Organic Skincare

Esse has been certified organic since 2005.

We don’t like synthetic chemicals and organic farming is better for the planet.


Over the course of the last century, we have seen the impact of synthetic chemicals on the world around us. We now know that complex ecosystems don’t respond to single chemicals in predictable ways. For example … when we spray DDT into an ecosystem to kill mosquitos, we succeed, but then we will then start to see unintended consequences. Decades after the ban on DDT, 99% of Americans still test positive for DDT residues in their blood. Girls exposed to DDT before puberty are 5 times more likely to develop breast cancer as adults. Although we achieve our short-term goals, the long-term effects are not easy to live with.

We feel that something similar is happening in conventional skincare. A single chemical is applied to skin for a short-term result without a full understanding of the long-term consequences.

Esse stays as close to nature as possible and the Ecocert organic standards keep us on track. They don’t allow synthetic chemicals, genetic modification or hormone mimics. In our view, we don’t feel that the standards have been a restriction on our ability to offer sustainable anti-ageing results.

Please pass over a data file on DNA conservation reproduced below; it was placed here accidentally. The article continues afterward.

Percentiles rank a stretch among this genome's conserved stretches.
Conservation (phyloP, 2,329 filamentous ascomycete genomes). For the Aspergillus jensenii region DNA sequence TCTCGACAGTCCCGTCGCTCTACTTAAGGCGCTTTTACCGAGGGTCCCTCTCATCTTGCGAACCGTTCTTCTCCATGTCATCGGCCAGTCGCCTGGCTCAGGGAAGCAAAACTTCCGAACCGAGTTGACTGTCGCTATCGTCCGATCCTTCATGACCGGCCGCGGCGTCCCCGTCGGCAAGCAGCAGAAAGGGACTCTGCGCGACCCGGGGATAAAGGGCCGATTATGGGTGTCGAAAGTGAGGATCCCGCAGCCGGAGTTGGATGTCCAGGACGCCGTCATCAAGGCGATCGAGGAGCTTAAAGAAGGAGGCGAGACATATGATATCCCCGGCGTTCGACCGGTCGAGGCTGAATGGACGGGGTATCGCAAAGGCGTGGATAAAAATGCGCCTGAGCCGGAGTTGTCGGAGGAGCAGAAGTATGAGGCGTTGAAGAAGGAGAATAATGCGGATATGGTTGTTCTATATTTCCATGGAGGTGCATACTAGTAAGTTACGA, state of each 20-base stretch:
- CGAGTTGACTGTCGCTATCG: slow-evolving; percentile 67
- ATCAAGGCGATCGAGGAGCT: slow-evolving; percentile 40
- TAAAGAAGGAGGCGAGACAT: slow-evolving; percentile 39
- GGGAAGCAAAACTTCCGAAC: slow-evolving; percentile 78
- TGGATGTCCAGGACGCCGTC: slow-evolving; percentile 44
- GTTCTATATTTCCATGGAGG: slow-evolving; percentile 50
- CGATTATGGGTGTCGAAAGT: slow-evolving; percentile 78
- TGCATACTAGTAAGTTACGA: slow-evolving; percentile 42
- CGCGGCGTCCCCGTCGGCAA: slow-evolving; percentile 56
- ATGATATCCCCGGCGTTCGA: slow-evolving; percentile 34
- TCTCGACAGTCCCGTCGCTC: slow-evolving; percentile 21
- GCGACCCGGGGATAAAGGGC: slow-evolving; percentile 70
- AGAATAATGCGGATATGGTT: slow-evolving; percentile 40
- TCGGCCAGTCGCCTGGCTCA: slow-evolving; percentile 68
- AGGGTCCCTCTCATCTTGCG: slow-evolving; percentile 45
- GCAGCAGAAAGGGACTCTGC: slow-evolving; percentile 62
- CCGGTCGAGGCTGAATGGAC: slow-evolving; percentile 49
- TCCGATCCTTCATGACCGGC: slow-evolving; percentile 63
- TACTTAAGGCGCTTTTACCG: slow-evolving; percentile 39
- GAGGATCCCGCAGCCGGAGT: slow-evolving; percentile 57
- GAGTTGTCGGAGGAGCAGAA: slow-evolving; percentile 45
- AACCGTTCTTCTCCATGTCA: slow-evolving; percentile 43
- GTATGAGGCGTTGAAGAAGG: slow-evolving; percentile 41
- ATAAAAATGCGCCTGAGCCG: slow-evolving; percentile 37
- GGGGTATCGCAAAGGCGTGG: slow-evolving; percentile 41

Organic farmers don’t use synthetic pesticides, herbicides or fertilizers, so water courses and soil are not polluted by poisons. This also means that you aren’t polluted by the residues of these chemicals in your products.

In short, organic farming is sustainable and does less harm to the planet. It isn’t perfect, but it is far better than the status quo.

A person’s skin often has greater microbial diversity than their gut. Skin is now viewed by scientists as an ecosystem. Human cells and microbes co-exist with both contributing to optimum skin health.

In 2015, a 3D molecular map of human skin chemistry was made for the first time. The subjects were asked to stop using all personal care products for three days to avoid contamination of the results. The prediction was that the majority of the skin chemistry would be from microbial origin and that the rest would be of human origin, with environmental chemicals making up a small but measurable portion.

The results didn’t follow that pattern.

Products of microbial cells did indeed contribute twice what human cells did to the chemistry on skin. The surprise finding was that residues from personal care products contributed 8% of the measured chemistry.

The long-term effects of synthetic chemicals on the skin are not yet known but it seems unlikely that they would improve long-term ageing outcomes. This is why we have chosen to certify our products organic and to avoid chemicals that do not occur naturally.

Click HERE to view the full study.